35,000 BOY SCOUTS CELEBRATE SCOUTING'S GRANDEST TRADITION —2005 NATIONAL SCOUT JAMBOREE
From July 25 through August 3, more than 35,000 Boy Scouts and leaders from
nearly 900 troops from around the country will assemble in Caroline County,
Virginia, for the 2005 National Scout Jamboree. The jamboree celebrates the
95-year Scouting tradition and allows Scouts to participate in a variety of
activities that reflect Scouting's commitment to physical fitness and
conservation along with the spirit of brotherhood.
For 10 days every four years, the normally pastoral Caroline County goes from
being Virginia's 50th most populous county to the 14th. In addition to 35,000
Boy Scouts and leaders, a volunteer staff of more than 7,000 men and women will
manage the equivalent of a small city, complete with telephone and Internet
systems, a hospital, police and fire departments, post offices, retail stores,
warehouses, and a daily newspaper.
During the jamboree, Scouts will practice and demonstrate skills in archery,
orienteering, obstacle course maneuvering, trap shooting, boating, canoeing,
rappelling, and a host of other activities. For five days of the 10-day event,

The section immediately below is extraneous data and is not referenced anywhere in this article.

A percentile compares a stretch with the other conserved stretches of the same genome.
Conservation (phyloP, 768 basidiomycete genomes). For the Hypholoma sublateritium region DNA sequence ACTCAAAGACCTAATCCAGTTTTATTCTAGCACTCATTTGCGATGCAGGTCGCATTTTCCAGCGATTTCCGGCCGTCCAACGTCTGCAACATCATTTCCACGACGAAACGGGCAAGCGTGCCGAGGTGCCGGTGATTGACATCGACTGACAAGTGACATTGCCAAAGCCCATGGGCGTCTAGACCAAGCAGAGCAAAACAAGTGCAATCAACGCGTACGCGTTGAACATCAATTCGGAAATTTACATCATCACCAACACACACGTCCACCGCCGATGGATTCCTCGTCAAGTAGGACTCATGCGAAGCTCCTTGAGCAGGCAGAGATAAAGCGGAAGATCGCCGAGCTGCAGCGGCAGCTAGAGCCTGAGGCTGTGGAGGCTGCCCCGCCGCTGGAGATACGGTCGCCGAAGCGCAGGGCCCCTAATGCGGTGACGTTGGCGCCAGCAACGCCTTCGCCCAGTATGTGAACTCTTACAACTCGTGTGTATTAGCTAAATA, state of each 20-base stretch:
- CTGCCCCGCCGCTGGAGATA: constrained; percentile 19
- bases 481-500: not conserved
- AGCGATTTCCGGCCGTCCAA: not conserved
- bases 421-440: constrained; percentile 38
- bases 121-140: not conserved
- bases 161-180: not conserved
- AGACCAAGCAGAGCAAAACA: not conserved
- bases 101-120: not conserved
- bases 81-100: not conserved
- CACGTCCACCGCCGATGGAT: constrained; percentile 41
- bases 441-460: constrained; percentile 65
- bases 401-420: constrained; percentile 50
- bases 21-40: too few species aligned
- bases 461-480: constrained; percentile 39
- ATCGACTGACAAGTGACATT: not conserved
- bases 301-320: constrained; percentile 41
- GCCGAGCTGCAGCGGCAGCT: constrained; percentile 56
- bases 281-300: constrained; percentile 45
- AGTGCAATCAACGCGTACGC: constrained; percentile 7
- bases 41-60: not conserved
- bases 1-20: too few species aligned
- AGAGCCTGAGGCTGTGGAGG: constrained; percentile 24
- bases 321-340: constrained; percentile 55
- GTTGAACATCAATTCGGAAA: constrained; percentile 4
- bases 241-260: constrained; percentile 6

the public is invited to share the jamboree experience and visit the Merit Badge
Midway and the arena shows. Explorers such as adventurer and balloonist Steve
Fossett; America's Cup winner William Koch; and the first American to summit
Mount Everest, Jim Whittaker; are just a few of the world-renowned explorers
expected for the arena shows.
"The jamboree gives Scouts an opportunity to test the skills they have
learned through Scouting and try new things," said Roy Williams, Chief Scout
Executive, BSA. "However, the greatest benefit of the jamboree is when Scouts
from all over America and the world come together to share the brotherhood of
In support of Scouting's commitment of service to others, the jamboree will
feature three large-scale Good Turn for America service projects. As a part of
these service projects, U.S. Surgeon General Richard Carmona, honorary chairman
of Good Turn for America, will be visiting the jamboree overseeing a house
build, a 5K run, and food distribution to Caroline County food pantries.
Serving nearly 4.1 million young people between 7 and 20 years of age with
more than 300 councils throughout the United States and its territories, the
Boy Scouts of America is the nation's foremost youth program of character
development and values-based leadership training.